HC Deb 06 November 1968 vol 772 cc889-95
The President of the Board of Trade (Mr. Anthony Crosland)

With your permission, Mr. Speaker, I will now answer Question Nos. 31, 60, 61, 62 and 73.

On 29th May last the right hon. Member for Reigate (Sir J. Vaughan-Morgan) and the hon. Member for Richmond, Surrey (Mr. A. Royle) came to see me to tell me that in their view a "ring" was operating illegally at art auctions. The Board of Trade made inquiries, but found no support for the general allegations that had been made.

Following a further meeting with the two hon. Members, the Board made additional inquiries, in the course of which it wrote to the Society of London Art Dealers on 6th August. The Society replied that it might be prepared to give some information but could not do so before the end of September. When it did so, on 30th September, a specific allegation was made, for the first time, about the sale at Aldwick Court. It did not substantiate the allegation by any evidence and did not name anyone who might provide evidence. No names of possible witnesses were mentioned until 24th October when Mr. Tomalin, of the Sunday Times, gave information to my officials. I then referred the papers to the Director of Public Prosecutions.

I am now advised that, as the auction took place on 26th March, an offence against the Auctions (Bidding Agreements) Act, 1927 is out of time for prosecution and, moreover, was already out of time on 30th September, when a specific allegation was made to my Department.

I am further advised that it would not be possible to institute a prosecution for any other offence based solely on the circumstances of the Aldwick Court sale.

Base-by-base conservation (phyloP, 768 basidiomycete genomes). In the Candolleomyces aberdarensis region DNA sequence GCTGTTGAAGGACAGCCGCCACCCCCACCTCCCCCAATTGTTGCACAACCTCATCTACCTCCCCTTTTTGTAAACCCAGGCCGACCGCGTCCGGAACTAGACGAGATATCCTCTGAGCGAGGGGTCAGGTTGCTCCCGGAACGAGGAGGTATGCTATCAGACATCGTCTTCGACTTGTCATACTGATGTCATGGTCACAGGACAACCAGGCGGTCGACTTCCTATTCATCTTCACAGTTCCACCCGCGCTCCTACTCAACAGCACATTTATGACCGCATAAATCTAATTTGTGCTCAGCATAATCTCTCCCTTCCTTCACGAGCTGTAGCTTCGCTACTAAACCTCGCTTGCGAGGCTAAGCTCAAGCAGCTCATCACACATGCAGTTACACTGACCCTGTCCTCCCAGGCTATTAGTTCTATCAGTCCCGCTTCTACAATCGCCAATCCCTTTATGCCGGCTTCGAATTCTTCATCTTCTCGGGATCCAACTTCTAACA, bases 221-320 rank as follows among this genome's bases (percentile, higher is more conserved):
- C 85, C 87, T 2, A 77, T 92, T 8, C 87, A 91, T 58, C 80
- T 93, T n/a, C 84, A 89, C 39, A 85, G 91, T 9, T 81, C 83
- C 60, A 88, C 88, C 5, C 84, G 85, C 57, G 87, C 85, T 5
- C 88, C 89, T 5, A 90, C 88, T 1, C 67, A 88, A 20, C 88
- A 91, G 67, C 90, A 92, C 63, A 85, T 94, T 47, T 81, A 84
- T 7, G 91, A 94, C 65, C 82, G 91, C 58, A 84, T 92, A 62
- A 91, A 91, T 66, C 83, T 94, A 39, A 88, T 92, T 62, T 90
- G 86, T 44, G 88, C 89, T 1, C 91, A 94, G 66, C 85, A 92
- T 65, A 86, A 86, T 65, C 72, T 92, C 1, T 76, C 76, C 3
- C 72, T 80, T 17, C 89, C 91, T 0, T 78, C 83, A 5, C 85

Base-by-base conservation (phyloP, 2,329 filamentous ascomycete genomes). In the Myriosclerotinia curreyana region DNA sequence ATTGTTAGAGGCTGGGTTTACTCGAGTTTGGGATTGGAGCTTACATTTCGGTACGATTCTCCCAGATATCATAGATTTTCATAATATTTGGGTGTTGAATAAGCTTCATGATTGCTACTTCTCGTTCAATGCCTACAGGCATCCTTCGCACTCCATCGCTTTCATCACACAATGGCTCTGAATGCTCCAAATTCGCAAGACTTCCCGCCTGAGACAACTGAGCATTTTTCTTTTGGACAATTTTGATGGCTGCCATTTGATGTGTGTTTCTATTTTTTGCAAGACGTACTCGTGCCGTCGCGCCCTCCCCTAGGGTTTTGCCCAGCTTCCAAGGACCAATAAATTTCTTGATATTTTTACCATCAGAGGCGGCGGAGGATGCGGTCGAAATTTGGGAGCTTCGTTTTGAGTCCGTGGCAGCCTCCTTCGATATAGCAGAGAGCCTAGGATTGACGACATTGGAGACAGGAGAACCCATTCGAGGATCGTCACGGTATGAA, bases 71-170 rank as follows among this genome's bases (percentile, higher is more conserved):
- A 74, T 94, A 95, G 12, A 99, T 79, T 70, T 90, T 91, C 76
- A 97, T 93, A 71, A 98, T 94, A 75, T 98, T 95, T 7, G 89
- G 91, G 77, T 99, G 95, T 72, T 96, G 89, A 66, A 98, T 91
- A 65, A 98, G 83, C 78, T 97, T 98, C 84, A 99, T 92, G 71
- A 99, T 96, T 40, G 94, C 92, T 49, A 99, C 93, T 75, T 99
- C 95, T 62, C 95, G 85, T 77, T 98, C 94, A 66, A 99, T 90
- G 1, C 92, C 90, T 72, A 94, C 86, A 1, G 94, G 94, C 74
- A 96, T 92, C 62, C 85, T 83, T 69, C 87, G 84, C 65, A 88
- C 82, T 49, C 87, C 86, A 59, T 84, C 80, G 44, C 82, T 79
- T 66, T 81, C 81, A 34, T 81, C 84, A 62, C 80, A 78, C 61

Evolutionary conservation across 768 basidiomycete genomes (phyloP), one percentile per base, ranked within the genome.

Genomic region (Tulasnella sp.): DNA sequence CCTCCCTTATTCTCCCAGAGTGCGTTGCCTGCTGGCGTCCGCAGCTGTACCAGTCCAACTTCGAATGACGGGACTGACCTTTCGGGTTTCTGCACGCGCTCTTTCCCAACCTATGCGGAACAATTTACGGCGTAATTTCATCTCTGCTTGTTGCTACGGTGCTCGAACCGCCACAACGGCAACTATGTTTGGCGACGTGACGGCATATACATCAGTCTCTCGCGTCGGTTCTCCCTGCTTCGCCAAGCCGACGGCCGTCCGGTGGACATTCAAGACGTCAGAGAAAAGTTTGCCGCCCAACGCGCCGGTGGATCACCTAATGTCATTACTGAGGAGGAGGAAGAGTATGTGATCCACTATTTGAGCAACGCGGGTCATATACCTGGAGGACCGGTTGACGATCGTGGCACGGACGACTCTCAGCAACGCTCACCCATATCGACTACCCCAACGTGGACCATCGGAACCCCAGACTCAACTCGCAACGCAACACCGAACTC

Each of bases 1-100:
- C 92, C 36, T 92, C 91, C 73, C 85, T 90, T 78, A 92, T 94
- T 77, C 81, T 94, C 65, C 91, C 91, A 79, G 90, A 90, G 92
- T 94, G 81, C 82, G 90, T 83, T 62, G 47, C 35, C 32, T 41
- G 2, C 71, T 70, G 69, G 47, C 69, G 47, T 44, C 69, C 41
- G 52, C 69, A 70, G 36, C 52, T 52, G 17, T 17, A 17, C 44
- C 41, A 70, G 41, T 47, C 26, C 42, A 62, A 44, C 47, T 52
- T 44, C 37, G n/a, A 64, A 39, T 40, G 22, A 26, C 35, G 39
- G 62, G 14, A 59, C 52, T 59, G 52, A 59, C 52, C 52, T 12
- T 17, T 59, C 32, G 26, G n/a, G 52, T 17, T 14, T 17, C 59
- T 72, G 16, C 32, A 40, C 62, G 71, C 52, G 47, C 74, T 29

As regards the price paid by the National Gallery for the Duccio painting, this was determined by the price which an overseas buyer was prepared to pay for it. I regret that those with knowledge of the activities of the dealers at Aldwick Court did not come forward, either to the Board of Trade or to the police, much earlier, when action could have been taken.

I am, however, not content to leave the matter as it now stands and I am considering urgently by what means inquiries can best be pursued into this particular case and into the general question of the operation of auction rings.

Mr. Crouch

I am glad that the President of the Board of Trade has told us that he is not content with the present situation. Is he aware of the concern felt in the House and throughout the country at the casualness of his Department in dealing with this whole matter, which is, after all, a commercial one? It was extraordinary casualness by his Department in not advising the National Gallery about the position of this painting, which was sold for £2,700 and was subsequently to be bought by the National Gallery for £140,000. We are much concerned at such casualness.

Mr. Crosland

As to the price paid by the National Gallery, I think that the hon. Gentleman has not understood the position. That price would have been unaffected by any warning given to the National Gallery, because it was set by the price which the Cleveland Museum of Art was willing to pay for the picture. That simply does not come into the matter.